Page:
Monthly Archives: April 2009


This essay is in reference of article “I don’t ‘do’ Facebook”, written by Maheen A. Rashdi published in Daily Dawn on February 22, 2009.

Humans need to be in touch with others: family, kin, friends, co-workers, colleagues and/or acquaintances. To fulfil this need a medium is considered necessary to make communication possible. This medium can either be spoken or written, both mediums have two forms one is real form and other is virtual. Face to face conversation and letters, telegrams, newspaper are the real forms of communication. On the other hand, phone calls and e-mails, online forums, digital newsletters are the virtual form of communication. Facebook is also a virtual meeting place, more famous with youngsters. Facebook is not that much good to spend hours and hours on it but it is not bad either.

Facebook was found on February 4, 2004 by Mark Zukerberg. At that time social network was exclusively for Harvard students. The idea behind launch was to give students a network where they could interact with their classmates and seniors and juniors in a quicker way. As more and more people start demanding Facebook network so finally in September 2007 it was open for one and all with an email address.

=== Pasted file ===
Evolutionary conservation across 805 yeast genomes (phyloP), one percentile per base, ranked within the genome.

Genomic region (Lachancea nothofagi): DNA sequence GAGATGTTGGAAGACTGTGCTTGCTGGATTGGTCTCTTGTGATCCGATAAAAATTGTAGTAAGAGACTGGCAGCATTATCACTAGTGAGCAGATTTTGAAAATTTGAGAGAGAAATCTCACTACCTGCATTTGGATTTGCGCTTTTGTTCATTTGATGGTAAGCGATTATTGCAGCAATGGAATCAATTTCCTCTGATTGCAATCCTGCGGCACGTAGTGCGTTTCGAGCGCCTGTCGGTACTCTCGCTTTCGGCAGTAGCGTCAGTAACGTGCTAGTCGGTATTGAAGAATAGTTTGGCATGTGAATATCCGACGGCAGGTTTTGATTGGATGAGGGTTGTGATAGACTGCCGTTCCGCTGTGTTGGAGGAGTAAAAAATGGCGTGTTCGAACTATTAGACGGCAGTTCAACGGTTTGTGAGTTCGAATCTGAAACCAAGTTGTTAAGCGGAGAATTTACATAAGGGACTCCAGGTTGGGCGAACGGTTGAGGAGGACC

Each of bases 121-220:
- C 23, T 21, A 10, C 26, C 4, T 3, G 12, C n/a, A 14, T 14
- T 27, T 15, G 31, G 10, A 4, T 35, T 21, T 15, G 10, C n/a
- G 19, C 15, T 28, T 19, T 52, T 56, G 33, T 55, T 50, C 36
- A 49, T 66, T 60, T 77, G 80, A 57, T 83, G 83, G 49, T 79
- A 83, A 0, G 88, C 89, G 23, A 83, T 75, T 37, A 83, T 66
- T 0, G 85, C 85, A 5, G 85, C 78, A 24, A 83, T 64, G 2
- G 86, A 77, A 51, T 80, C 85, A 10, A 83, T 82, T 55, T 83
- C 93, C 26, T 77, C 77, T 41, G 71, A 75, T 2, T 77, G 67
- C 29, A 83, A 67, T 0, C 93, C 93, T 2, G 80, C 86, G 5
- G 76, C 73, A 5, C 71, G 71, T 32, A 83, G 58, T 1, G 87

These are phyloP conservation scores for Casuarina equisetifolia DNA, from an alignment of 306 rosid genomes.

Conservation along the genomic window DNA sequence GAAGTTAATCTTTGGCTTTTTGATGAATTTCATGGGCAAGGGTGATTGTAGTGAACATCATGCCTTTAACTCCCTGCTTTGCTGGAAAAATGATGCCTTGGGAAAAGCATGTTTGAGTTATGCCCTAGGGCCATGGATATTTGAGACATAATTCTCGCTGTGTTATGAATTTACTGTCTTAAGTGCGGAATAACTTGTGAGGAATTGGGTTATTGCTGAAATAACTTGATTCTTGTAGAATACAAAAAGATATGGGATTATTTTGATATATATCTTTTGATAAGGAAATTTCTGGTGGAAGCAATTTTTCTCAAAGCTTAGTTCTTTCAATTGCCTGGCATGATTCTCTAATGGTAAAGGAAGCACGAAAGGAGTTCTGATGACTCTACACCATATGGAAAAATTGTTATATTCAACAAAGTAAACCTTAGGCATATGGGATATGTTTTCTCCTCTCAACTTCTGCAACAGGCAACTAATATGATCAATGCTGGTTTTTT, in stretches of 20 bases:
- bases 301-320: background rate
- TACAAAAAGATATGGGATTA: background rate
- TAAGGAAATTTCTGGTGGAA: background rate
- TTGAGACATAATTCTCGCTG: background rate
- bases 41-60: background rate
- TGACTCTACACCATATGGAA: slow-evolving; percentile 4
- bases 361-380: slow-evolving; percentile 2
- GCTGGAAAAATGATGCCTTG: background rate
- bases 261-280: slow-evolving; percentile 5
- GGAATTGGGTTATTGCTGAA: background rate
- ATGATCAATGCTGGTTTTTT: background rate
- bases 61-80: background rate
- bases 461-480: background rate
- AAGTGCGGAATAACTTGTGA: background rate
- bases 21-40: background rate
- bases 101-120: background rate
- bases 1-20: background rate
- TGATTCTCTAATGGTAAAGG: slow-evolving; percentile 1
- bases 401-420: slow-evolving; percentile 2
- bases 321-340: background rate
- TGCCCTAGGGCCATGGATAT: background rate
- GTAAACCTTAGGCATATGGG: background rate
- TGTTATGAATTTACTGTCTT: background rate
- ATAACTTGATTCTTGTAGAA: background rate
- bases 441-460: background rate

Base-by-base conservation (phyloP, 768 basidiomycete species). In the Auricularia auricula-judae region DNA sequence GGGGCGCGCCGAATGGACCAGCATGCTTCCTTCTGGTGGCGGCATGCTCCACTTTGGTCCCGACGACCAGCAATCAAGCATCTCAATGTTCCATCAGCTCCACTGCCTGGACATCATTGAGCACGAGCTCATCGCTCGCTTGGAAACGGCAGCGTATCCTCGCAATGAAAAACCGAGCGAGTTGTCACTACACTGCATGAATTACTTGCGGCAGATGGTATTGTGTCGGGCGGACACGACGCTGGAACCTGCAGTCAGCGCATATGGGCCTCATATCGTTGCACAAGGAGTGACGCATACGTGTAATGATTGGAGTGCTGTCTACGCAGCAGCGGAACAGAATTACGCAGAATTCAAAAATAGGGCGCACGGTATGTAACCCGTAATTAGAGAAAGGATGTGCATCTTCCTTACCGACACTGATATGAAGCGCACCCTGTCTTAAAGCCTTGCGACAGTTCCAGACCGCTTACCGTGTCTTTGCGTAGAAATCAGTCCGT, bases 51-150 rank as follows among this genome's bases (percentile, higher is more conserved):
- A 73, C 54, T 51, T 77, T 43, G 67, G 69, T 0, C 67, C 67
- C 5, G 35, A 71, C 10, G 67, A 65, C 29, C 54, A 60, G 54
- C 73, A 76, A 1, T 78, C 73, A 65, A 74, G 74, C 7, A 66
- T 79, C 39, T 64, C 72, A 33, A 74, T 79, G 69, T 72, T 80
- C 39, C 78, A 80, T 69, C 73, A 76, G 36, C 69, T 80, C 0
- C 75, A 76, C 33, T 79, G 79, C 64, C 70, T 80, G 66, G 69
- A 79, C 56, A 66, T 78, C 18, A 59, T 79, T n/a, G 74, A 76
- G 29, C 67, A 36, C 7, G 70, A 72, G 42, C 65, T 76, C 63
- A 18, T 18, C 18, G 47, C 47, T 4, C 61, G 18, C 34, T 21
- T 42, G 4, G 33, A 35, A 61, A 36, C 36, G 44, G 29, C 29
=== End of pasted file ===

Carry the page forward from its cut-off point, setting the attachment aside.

With Facebook you can explore people, share photos videos and links; you can have discussions on groups about almost everything. There are pages to explore the things you like or things you are interested to know about. There are various groups on Facebook which shares and educates others about many comings and goings from very reliable resource.

When a network has such a big number of users so it is certain have some questions on privacy. But as far as privacy is concern it is up to the user how to maintain profile and how to set the priorities. You can browse it according to your interest. You can keep privacy settings according to your limits. Your friends list is solely of your choice. You can allow who you want to and ignore who you don’t want to communicate with.

Keith Campbell, a researcher at the University of Georgia said, “narcissists are using Facebook the same way they use their relationships: for self-promotion with an emphasis on quantity over quality” (Readers’ Digest, January 2009). Again, I repeat that Facebook is no more than a product, its use is completely depends on its users. It is not good to condemn a product for its ill-treatment.

Facts and history of Facebook written in this essay are taken from

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